Overcoming the Clean Water Crisis in the Developing World

“Because no matter who we are we are or where we come from, were all entitled to the basic human rights of clean air to breathe, clean water to drink, and a healthy land to call home. “

Martin Luther King

After writing my AIDS essay a few days ago my computer died so I wrote some of this essay about the other big killer in the developing world dirty drinking water in my messy scrawling style in a pad and just trying to type it up and finish it now.

“Some 829 000 people are estimated to die each year from diarrhoea as a result of unsafe drinking-water sanitation and hand hygiene.”


However, charities like Oxfam Community Aid Abroad do a lot to alleviate this problem and so do the governments in the developed world with their aid work but still much more can be done.

According to World Vision’s Australian website: “Tippy taps are simple and cost-effective hand washing stations built from local materials. They can help maintain hygiene in developing countries.”

According to Akuopedia website:

“The construction costs of the Tippy Tap are in the range of $0 if second hand materials are used ,2-4 US dollars if new materials are purchased.”

I guess the biggest cost and human resource are the people trained to make them to go to the developed world to set them up.

What is a tippy tap?

“It’s a simple construction of three sticks holding up a jerry can. A piece of string and a fourth stick make a foot pedal, “tipping” the jerry can and producing a flow of clean, uncontaminated water.

Add in a bar of soap in an onion bag, and you have a simple but incredibly effective hand-washing station.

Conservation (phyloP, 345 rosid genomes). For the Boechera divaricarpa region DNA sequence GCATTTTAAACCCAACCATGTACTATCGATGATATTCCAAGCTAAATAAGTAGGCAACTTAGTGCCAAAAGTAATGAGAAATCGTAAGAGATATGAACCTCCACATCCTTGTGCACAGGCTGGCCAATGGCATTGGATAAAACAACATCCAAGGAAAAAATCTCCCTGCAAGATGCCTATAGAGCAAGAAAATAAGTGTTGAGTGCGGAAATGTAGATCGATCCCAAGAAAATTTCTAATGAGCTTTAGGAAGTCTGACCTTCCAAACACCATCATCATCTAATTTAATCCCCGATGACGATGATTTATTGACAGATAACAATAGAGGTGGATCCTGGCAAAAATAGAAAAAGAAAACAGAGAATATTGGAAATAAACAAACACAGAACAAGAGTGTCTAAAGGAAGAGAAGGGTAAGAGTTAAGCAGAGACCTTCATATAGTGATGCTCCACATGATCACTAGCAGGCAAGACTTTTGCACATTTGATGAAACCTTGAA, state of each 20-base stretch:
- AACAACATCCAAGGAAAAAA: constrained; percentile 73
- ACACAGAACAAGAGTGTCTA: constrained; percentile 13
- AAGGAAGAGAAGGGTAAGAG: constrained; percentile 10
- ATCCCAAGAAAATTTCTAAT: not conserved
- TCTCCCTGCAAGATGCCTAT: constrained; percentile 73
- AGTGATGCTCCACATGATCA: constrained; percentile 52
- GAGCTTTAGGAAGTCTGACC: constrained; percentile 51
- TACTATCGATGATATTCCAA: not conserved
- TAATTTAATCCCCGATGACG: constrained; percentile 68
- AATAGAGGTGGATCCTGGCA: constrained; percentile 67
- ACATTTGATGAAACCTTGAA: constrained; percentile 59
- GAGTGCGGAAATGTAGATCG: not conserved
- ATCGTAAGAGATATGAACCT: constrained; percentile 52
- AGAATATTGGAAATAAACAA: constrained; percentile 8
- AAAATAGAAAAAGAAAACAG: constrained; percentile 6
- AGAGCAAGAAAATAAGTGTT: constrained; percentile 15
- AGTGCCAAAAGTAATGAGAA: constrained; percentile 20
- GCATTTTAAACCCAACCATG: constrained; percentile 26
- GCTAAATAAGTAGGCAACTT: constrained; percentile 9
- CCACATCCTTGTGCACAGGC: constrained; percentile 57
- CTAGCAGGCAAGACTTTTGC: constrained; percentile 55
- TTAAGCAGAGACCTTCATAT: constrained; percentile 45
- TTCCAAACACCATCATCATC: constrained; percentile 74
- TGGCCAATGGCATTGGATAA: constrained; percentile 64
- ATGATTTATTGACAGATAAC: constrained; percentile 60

Hand-washing with soap has been proven to reduce disease in a community by up to 50%. The “tippy tap” is a key tool in our fight against waterborne diseases and the devastating effect it has on people living in poverty.”

Oxfam Australia website

I drink three litres of water a day from the tap in Australia and couldn’t imagine what it would be like to only have dirty drinking water and getting sick all the time as a result.

A tippy tap

“According to the UN,3 billion people worldwide lack basic handwashing facilities at home, which is one of the most effective ways to prevent the spread of COVID-19. Access to clean water allows for proper water, sanitation, hygiene (WASH), and much more to promote health and survival.”

Clean Waters International

In conclusion tippy taps are one solution but the issues of how to help create sustainable clean drinking water and clean water for hand washing hygiene for everyone in the developing world is very complex and as I researched the issue realised that its perhaps best for more research of specialists in the field as a specialist could do that. And I am sure that many aid agencies and governments from the developed world have specialists in the field have done their homework on this issue already. I noticed on the Canadian government website many answers to this issue. However, I hope this simple essay is just a taster for people to think and act on the issue and provide funding but also the technology to solve this pressing crisis. While I was finishing this essay, I started drinking my usual refrigerated three litres of clean Australian tap water that I have every day and I used to take it for granted until now and hope for the day when everyone can have this opportunity one day soon.

World: Access to safe drinking water-World/Relief Web